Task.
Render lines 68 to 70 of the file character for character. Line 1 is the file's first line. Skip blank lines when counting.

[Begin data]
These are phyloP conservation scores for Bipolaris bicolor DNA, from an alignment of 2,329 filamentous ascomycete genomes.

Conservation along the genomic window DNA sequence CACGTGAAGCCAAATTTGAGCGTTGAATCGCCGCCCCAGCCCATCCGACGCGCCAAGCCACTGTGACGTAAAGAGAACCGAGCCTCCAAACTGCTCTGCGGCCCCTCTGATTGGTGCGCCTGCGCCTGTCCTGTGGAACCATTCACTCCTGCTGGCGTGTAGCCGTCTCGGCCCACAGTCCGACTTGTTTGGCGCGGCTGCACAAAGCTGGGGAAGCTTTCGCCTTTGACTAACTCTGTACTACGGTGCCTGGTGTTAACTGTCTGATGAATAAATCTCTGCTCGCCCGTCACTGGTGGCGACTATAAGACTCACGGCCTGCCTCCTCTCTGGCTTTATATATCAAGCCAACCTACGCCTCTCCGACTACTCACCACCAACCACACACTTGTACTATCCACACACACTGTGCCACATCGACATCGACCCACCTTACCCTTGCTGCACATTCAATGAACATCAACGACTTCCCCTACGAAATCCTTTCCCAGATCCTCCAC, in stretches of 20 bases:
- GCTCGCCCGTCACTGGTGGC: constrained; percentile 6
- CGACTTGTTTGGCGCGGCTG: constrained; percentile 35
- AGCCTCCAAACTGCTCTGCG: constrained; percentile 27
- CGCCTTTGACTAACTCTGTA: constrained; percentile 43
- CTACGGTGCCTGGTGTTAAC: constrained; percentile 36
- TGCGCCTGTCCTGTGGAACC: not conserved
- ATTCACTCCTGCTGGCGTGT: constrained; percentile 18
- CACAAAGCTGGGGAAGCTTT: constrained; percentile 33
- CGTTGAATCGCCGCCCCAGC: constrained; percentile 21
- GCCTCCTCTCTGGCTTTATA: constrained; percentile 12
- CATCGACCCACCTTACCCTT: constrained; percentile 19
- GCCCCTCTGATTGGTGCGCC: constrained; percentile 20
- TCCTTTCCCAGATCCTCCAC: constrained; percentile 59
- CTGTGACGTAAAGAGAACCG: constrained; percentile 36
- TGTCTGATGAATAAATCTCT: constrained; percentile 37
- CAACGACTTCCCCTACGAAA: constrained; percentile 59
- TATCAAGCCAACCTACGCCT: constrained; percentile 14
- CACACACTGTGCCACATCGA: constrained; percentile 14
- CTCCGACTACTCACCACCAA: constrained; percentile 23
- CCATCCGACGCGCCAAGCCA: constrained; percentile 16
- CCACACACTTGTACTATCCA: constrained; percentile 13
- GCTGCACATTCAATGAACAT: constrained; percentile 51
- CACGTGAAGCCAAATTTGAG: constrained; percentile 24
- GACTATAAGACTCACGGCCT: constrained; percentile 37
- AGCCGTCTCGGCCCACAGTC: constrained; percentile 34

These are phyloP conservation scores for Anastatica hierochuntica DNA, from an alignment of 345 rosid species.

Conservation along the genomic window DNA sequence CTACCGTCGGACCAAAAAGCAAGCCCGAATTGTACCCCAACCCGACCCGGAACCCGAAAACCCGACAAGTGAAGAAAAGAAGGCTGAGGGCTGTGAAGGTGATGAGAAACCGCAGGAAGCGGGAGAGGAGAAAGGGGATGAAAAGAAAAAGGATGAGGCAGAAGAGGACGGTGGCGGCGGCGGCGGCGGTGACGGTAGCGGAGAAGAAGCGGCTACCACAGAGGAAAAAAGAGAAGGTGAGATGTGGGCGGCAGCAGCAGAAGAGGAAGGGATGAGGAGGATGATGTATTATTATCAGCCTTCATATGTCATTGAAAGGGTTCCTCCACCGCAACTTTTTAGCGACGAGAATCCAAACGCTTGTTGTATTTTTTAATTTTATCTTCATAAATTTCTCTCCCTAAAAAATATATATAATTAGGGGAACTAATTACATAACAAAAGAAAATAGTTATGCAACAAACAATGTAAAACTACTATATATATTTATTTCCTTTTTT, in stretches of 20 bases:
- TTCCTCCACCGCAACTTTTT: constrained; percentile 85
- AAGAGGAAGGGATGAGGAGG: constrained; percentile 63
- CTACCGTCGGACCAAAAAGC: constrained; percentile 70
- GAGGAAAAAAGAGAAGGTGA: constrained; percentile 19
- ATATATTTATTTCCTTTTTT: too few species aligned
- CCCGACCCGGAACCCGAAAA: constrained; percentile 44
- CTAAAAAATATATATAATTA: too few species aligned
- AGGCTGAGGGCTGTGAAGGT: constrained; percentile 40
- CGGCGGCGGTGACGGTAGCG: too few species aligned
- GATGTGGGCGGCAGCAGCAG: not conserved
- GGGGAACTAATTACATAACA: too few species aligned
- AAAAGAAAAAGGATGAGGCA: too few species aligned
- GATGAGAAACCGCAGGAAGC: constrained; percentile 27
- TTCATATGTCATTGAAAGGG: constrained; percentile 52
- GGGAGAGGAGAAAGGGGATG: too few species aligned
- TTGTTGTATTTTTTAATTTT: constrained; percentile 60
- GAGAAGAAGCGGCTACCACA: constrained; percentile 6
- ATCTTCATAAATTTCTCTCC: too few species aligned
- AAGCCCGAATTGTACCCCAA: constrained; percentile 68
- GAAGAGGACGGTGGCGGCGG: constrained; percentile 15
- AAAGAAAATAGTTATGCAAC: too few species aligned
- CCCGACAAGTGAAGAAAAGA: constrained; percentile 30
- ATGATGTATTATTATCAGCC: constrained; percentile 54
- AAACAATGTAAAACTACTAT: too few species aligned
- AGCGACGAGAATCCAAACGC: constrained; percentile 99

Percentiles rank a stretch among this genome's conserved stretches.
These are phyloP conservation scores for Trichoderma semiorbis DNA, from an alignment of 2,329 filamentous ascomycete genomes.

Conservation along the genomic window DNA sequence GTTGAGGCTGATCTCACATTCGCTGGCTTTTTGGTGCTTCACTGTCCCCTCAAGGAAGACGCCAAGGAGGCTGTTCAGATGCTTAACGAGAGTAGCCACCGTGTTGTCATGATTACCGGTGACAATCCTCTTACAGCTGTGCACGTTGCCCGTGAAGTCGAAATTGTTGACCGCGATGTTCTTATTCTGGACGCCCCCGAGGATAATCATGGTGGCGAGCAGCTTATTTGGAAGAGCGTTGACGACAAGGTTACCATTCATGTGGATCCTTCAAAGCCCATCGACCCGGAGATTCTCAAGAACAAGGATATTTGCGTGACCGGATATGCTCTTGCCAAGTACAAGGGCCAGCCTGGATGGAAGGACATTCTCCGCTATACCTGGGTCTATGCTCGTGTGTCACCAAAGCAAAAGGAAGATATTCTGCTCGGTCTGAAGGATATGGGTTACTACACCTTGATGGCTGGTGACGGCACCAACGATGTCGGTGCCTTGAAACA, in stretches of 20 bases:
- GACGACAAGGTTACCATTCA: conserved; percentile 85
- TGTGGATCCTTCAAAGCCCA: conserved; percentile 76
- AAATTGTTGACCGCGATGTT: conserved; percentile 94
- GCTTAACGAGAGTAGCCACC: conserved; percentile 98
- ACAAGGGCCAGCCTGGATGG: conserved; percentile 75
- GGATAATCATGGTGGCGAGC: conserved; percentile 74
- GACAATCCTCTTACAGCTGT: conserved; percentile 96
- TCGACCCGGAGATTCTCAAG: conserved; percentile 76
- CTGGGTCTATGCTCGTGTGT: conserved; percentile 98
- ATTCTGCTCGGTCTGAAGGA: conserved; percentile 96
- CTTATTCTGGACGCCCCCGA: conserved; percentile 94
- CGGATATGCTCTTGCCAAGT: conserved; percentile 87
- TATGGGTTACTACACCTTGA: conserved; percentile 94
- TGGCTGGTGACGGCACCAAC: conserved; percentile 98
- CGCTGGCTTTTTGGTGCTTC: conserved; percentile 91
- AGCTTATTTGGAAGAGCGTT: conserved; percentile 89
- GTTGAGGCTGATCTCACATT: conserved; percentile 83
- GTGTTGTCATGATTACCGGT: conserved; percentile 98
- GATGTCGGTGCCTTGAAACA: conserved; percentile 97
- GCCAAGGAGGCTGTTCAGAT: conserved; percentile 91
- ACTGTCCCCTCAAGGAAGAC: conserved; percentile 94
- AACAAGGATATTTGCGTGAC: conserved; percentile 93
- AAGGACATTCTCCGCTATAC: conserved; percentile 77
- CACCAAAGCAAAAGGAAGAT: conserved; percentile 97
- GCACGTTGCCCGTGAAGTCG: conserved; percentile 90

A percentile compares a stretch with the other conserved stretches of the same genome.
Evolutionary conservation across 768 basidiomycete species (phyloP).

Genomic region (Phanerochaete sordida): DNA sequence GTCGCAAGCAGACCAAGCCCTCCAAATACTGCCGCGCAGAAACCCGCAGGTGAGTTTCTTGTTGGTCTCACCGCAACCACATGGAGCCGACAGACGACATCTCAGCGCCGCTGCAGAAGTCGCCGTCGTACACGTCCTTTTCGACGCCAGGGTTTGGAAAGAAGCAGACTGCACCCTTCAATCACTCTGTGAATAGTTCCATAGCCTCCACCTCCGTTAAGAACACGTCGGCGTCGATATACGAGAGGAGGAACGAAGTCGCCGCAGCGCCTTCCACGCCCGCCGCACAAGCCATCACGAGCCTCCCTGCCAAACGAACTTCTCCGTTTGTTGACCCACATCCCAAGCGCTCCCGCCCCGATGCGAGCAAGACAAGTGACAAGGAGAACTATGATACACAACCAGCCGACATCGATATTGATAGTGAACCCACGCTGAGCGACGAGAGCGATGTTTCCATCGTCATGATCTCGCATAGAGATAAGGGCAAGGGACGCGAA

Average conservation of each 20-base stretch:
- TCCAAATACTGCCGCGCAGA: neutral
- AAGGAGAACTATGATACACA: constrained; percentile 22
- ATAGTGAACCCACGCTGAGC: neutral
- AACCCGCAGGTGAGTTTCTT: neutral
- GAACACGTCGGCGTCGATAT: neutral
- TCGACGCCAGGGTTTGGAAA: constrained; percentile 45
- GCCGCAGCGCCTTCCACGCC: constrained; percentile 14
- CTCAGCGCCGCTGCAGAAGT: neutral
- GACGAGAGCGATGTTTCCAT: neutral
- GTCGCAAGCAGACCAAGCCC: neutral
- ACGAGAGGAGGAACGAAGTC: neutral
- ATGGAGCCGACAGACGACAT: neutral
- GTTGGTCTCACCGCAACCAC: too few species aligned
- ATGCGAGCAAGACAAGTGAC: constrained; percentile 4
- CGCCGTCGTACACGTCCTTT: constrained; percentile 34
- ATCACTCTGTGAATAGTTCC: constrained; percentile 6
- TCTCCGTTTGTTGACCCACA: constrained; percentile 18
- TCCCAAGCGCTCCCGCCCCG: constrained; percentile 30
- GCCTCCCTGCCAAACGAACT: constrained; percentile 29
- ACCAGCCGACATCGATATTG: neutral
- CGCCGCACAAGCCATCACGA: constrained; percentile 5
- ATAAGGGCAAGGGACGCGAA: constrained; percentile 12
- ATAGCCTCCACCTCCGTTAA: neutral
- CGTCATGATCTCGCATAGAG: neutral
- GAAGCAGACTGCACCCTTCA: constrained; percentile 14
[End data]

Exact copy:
- CTTATTCTGGACGCCCCCGA: conserved; percentile 94
- CGGATATGCTCTTGCCAAGT: conserved; percentile 87
- TATGGGTTACTACACCTTGA: conserved; percentile 94